Legislatures Going Green

In this 2015 file photo, President Barack Obama walks through a solar array at Hill Air Force Base, Utah.

After the Colorado General Assembly passed a bill this year aimed at expanding the use of community solar gardens, the Public Utilities Commission is taking public comment through the end of this week on proposed new rules.

House Bill 19-1003 raised the maximum allowable capacity of community solar gardens from two to five megawatts, and that number will increase to 10 in 2023. The Denver Post reports that one megawatt of solar energy can power 200 to 250 homes.

People whose homes are not suited for solar panels may subscribe to the gardens, which utilities hook up to their grid. The legislation also now allows subscribers of solar gardens to live outside the county where the facility is located, as long as they are within the service area of the utility.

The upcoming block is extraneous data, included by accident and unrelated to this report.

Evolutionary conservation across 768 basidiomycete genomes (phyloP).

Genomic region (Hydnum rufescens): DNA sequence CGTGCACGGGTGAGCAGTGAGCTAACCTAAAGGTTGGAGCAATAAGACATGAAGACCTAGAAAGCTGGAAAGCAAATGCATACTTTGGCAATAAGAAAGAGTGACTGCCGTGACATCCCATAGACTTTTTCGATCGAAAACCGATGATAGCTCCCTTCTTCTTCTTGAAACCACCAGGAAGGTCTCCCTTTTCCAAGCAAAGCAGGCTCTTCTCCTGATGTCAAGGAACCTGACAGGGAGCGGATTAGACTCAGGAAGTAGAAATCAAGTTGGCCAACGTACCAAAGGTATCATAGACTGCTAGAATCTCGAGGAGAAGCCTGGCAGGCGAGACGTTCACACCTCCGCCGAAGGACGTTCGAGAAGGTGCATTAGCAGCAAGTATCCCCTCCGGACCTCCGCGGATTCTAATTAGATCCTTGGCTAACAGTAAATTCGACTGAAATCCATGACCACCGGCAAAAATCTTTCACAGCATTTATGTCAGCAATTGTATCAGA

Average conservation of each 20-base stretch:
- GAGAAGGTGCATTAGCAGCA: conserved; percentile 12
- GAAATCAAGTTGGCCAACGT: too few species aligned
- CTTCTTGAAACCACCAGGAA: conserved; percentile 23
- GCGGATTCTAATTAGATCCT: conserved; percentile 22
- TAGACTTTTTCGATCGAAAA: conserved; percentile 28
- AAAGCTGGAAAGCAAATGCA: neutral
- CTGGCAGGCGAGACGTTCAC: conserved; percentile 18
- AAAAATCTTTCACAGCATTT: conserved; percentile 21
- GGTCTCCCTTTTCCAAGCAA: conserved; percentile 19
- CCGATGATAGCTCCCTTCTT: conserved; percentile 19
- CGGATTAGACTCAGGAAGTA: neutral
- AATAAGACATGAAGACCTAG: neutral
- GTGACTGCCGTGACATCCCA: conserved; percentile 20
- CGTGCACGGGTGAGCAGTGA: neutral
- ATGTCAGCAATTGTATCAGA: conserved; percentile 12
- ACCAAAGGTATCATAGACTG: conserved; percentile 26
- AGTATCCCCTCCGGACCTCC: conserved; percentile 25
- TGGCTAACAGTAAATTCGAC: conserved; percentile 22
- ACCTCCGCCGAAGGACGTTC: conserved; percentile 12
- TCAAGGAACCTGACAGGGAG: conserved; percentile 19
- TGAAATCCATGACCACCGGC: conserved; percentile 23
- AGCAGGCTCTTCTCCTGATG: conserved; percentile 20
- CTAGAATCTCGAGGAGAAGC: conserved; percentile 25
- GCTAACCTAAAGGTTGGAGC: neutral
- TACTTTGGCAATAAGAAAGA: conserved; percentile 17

Xcel Energy has limited community solar gardens to 30 to 40 megawatts per year, but a PUC proposal would boost that amount to 3% of the utility’s retail sales, a more than tenfold increase.

A 2015 report from the Colorado Energy Office found that there were 20 community solar facilities within the state’s investor owned utilities’ territory, all but one of which were in Xcel’s service area. A 2010 law requires at least 5% of solar garden subscribers to be low income, a threshold the 20 facilities met exactly.

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